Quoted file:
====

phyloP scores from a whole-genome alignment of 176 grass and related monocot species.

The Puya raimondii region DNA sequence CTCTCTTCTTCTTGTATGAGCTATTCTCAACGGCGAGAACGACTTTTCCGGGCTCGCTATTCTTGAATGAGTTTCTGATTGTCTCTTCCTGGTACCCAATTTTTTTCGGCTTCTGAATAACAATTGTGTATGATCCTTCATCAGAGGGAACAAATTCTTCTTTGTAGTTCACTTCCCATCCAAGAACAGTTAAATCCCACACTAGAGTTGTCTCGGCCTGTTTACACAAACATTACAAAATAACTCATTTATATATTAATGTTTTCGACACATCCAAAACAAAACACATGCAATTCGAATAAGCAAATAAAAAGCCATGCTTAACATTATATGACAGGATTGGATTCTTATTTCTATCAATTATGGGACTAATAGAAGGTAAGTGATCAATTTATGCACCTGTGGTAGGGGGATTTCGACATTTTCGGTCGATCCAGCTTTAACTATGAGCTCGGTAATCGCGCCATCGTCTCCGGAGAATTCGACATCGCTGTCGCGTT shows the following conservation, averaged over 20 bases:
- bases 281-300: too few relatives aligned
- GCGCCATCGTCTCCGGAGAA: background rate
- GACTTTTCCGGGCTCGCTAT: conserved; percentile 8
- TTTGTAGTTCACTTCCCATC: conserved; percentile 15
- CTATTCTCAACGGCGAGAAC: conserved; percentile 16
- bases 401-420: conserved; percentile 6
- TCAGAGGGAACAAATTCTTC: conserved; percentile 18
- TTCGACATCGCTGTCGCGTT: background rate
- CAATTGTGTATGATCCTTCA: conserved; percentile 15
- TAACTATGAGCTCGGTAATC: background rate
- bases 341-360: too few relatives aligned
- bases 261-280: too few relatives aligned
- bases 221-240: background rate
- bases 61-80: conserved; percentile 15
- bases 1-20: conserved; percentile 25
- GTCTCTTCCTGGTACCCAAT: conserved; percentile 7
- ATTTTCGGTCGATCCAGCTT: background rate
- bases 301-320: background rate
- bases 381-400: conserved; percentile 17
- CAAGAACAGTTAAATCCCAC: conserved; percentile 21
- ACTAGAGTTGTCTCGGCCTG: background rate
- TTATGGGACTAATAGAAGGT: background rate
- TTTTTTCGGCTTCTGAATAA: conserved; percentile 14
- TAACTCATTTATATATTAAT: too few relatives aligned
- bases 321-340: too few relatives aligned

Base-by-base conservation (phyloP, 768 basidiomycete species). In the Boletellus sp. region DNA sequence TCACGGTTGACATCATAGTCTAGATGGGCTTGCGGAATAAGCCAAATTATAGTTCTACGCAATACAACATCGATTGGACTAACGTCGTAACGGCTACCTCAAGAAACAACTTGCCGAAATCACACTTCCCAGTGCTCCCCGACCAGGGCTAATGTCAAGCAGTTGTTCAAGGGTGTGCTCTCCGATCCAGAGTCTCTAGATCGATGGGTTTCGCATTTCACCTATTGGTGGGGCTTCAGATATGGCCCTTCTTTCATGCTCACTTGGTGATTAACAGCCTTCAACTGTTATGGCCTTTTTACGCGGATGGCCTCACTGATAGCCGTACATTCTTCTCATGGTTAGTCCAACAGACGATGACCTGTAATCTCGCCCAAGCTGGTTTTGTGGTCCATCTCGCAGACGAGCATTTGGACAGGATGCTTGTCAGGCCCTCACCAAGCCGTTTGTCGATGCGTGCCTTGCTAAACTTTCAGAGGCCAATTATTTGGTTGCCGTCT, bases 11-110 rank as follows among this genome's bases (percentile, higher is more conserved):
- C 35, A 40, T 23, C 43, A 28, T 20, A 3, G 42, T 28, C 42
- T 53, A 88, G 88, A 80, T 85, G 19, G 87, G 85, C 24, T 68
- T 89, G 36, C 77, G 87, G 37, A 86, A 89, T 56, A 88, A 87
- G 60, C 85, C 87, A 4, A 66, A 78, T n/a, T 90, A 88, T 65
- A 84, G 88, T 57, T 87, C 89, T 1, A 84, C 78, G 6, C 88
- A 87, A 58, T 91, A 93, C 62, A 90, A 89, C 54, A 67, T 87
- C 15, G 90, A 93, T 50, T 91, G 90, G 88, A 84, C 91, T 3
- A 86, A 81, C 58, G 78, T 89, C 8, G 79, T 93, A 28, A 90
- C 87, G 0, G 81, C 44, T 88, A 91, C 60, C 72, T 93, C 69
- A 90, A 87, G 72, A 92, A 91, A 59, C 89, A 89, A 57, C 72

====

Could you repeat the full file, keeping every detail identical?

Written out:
phyloP scores from a whole-genome alignment of 176 grass and related monocot species.

The Puya raimondii region DNA sequence CTCTCTTCTTCTTGTATGAGCTATTCTCAACGGCGAGAACGACTTTTCCGGGCTCGCTATTCTTGAATGAGTTTCTGATTGTCTCTTCCTGGTACCCAATTTTTTTCGGCTTCTGAATAACAATTGTGTATGATCCTTCATCAGAGGGAACAAATTCTTCTTTGTAGTTCACTTCCCATCCAAGAACAGTTAAATCCCACACTAGAGTTGTCTCGGCCTGTTTACACAAACATTACAAAATAACTCATTTATATATTAATGTTTTCGACACATCCAAAACAAAACACATGCAATTCGAATAAGCAAATAAAAAGCCATGCTTAACATTATATGACAGGATTGGATTCTTATTTCTATCAATTATGGGACTAATAGAAGGTAAGTGATCAATTTATGCACCTGTGGTAGGGGGATTTCGACATTTTCGGTCGATCCAGCTTTAACTATGAGCTCGGTAATCGCGCCATCGTCTCCGGAGAATTCGACATCGCTGTCGCGTT shows the following conservation, averaged over 20 bases:
- bases 281-300: too few relatives aligned
- GCGCCATCGTCTCCGGAGAA: background rate
- GACTTTTCCGGGCTCGCTAT: conserved; percentile 8
- TTTGTAGTTCACTTCCCATC: conserved; percentile 15
- CTATTCTCAACGGCGAGAAC: conserved; percentile 16
- bases 401-420: conserved; percentile 6
- TCAGAGGGAACAAATTCTTC: conserved; percentile 18
- TTCGACATCGCTGTCGCGTT: background rate
- CAATTGTGTATGATCCTTCA: conserved; percentile 15
- TAACTATGAGCTCGGTAATC: background rate
- bases 341-360: too few relatives aligned
- bases 261-280: too few relatives aligned
- bases 221-240: background rate
- bases 61-80: conserved; percentile 15
- bases 1-20: conserved; percentile 25
- GTCTCTTCCTGGTACCCAAT: conserved; percentile 7
- ATTTTCGGTCGATCCAGCTT: background rate
- bases 301-320: background rate
- bases 381-400: conserved; percentile 17
- CAAGAACAGTTAAATCCCAC: conserved; percentile 21
- ACTAGAGTTGTCTCGGCCTG: background rate
- TTATGGGACTAATAGAAGGT: background rate
- TTTTTTCGGCTTCTGAATAA: conserved; percentile 14
- TAACTCATTTATATATTAAT: too few relatives aligned
- bases 321-340: too few relatives aligned

Base-by-base conservation (phyloP, 768 basidiomycete species). In the Boletellus sp. region DNA sequence TCACGGTTGACATCATAGTCTAGATGGGCTTGCGGAATAAGCCAAATTATAGTTCTACGCAATACAACATCGATTGGACTAACGTCGTAACGGCTACCTCAAGAAACAACTTGCCGAAATCACACTTCCCAGTGCTCCCCGACCAGGGCTAATGTCAAGCAGTTGTTCAAGGGTGTGCTCTCCGATCCAGAGTCTCTAGATCGATGGGTTTCGCATTTCACCTATTGGTGGGGCTTCAGATATGGCCCTTCTTTCATGCTCACTTGGTGATTAACAGCCTTCAACTGTTATGGCCTTTTTACGCGGATGGCCTCACTGATAGCCGTACATTCTTCTCATGGTTAGTCCAACAGACGATGACCTGTAATCTCGCCCAAGCTGGTTTTGTGGTCCATCTCGCAGACGAGCATTTGGACAGGATGCTTGTCAGGCCCTCACCAAGCCGTTTGTCGATGCGTGCCTTGCTAAACTTTCAGAGGCCAATTATTTGGTTGCCGTCT, bases 11-110 rank as follows among this genome's bases (percentile, higher is more conserved):
- C 35, A 40, T 23, C 43, A 28, T 20, A 3, G 42, T 28, C 42
- T 53, A 88, G 88, A 80, T 85, G 19, G 87, G 85, C 24, T 68
- T 89, G 36, C 77, G 87, G 37, A 86, A 89, T 56, A 88, A 87
- G 60, C 85, C 87, A 4, A 66, A 78, T n/a, T 90, A 88, T 65
- A 84, G 88, T 57, T 87, C 89, T 1, A 84, C 78, G 6, C 88
- A 87, A 58, T 91, A 93, C 62, A 90, A 89, C 54, A 67, T 87
- C 15, G 90, A 93, T 50, T 91, G 90, G 88, A 84, C 91, T 3
- A 86, A 81, C 58, G 78, T 89, C 8, G 79, T 93, A 28, A 90
- C 87, G 0, G 81, C 44, T 88, A 91, C 60, C 72, T 93, C 69
- A 90, A 87, G 72, A 92, A 91, A 59, C 89, A 89, A 57, C 72